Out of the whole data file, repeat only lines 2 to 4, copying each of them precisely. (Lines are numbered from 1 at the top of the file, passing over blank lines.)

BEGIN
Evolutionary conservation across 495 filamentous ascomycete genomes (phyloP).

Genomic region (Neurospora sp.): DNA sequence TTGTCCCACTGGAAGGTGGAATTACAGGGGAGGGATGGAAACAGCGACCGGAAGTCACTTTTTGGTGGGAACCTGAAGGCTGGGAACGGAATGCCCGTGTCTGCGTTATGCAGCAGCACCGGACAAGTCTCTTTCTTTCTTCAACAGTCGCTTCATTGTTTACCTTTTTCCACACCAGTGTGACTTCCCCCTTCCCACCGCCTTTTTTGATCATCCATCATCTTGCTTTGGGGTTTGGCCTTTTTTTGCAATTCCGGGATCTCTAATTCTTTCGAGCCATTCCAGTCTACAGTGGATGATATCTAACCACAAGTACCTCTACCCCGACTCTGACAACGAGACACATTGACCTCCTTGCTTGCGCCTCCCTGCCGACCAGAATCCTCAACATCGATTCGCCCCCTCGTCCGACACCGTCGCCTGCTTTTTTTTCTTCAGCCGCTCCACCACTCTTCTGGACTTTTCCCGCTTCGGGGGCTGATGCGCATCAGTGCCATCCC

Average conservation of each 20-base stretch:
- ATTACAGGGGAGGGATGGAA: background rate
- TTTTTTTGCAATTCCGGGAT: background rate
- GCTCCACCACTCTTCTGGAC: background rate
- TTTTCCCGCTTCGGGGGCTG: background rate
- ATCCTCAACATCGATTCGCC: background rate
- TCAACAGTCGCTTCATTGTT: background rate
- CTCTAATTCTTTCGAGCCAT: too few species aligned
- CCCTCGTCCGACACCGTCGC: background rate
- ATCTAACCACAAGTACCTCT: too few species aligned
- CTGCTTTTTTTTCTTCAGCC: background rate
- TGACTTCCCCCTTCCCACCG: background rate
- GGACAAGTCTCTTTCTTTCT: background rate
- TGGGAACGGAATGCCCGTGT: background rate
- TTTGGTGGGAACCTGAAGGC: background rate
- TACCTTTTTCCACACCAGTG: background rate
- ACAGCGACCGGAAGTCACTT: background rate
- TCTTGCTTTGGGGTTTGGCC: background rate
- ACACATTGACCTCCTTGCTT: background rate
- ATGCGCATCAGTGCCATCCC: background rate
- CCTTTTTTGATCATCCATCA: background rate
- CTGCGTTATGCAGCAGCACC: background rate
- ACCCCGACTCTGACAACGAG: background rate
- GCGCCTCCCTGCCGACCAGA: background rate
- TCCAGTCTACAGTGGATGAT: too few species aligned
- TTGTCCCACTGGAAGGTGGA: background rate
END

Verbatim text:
Genomic region (Neurospora sp.): DNA sequence TTGTCCCACTGGAAGGTGGAATTACAGGGGAGGGATGGAAACAGCGACCGGAAGTCACTTTTTGGTGGGAACCTGAAGGCTGGGAACGGAATGCCCGTGTCTGCGTTATGCAGCAGCACCGGACAAGTCTCTTTCTTTCTTCAACAGTCGCTTCATTGTTTACCTTTTTCCACACCAGTGTGACTTCCCCCTTCCCACCGCCTTTTTTGATCATCCATCATCTTGCTTTGGGGTTTGGCCTTTTTTTGCAATTCCGGGATCTCTAATTCTTTCGAGCCATTCCAGTCTACAGTGGATGATATCTAACCACAAGTACCTCTACCCCGACTCTGACAACGAGACACATTGACCTCCTTGCTTGCGCCTCCCTGCCGACCAGAATCCTCAACATCGATTCGCCCCCTCGTCCGACACCGTCGCCTGCTTTTTTTTCTTCAGCCGCTCCACCACTCTTCTGGACTTTTCCCGCTTCGGGGGCTGATGCGCATCAGTGCCATCCC

Average conservation of each 20-base stretch:
- ATTACAGGGGAGGGATGGAA: background rate